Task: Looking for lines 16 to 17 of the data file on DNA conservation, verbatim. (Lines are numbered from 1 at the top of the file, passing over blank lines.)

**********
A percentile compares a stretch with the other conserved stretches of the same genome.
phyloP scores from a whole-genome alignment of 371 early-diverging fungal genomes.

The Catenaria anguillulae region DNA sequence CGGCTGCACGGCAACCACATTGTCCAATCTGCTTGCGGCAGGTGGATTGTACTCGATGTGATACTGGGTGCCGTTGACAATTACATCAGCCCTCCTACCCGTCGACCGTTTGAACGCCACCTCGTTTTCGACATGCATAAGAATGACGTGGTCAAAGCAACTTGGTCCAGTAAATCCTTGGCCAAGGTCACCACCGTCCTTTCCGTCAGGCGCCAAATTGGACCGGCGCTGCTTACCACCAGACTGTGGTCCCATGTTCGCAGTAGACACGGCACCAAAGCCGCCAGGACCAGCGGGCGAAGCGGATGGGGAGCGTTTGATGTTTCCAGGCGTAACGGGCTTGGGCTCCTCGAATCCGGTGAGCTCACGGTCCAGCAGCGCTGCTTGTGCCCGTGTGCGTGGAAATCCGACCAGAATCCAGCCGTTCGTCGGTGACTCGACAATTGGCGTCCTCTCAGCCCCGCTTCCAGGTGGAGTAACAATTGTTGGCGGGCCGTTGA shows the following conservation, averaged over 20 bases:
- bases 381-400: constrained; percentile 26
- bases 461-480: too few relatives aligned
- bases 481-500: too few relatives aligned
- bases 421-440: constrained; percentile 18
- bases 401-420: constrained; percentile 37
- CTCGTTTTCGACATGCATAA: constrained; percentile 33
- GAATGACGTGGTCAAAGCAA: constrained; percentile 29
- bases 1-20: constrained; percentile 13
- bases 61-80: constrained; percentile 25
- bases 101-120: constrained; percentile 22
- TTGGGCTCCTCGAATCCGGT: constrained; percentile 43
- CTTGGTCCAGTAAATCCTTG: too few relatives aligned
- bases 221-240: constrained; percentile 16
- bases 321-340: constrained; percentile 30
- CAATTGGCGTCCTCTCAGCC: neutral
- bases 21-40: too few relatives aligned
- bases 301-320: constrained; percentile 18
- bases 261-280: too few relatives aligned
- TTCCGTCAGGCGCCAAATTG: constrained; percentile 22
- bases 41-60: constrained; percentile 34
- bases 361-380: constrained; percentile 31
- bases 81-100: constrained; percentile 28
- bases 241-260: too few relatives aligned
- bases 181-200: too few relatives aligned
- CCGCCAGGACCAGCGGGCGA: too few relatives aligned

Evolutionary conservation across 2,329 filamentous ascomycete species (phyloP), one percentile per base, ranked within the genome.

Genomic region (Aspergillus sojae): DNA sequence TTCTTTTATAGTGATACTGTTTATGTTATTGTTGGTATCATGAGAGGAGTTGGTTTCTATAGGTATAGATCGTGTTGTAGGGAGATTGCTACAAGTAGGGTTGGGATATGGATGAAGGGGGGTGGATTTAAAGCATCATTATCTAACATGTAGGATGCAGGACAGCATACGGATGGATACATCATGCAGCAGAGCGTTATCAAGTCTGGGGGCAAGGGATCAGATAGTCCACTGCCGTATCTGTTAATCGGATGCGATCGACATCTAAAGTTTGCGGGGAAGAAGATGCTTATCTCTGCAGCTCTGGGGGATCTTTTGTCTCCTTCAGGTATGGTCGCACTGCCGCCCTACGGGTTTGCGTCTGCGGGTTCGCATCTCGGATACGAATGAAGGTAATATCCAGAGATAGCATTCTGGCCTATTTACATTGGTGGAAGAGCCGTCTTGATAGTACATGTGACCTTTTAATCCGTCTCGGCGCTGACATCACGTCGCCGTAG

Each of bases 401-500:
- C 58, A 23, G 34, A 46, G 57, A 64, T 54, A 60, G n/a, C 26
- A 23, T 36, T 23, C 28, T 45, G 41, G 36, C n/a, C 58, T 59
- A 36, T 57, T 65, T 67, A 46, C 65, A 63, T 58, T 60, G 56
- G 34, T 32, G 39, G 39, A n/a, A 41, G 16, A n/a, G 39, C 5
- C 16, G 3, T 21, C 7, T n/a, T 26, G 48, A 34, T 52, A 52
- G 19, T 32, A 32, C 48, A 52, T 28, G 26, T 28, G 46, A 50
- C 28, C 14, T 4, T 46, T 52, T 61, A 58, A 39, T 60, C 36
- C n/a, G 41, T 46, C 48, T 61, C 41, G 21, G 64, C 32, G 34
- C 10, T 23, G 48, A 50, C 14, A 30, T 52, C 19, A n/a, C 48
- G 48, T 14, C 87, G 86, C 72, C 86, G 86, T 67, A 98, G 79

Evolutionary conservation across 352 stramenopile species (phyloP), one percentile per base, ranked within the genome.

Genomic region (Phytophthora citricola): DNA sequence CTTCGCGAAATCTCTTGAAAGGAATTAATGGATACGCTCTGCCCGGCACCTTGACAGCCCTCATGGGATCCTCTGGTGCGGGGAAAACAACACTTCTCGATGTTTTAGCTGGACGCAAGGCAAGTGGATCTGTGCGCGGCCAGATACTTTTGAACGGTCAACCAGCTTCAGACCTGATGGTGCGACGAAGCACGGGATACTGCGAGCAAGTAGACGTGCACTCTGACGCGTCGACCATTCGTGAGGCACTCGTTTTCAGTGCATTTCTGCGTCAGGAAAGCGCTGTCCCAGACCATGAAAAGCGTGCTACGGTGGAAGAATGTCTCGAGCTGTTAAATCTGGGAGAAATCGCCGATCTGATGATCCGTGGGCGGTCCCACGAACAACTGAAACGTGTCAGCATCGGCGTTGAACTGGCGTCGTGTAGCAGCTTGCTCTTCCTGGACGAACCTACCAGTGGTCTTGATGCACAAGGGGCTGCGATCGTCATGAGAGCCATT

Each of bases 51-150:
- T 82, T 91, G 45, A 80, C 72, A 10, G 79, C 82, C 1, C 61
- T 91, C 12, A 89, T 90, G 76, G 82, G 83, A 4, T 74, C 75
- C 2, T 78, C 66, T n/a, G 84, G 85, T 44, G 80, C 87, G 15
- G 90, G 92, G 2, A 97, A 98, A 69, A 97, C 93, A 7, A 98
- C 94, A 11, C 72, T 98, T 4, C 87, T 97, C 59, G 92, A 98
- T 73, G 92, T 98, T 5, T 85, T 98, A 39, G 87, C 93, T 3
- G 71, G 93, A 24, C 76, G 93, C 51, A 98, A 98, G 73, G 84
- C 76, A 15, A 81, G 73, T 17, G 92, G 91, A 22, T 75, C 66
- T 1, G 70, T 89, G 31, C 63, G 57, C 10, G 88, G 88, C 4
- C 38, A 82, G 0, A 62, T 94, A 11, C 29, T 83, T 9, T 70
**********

- bases 221-240: constrained; percentile 16
- bases 321-340: constrained; percentile 30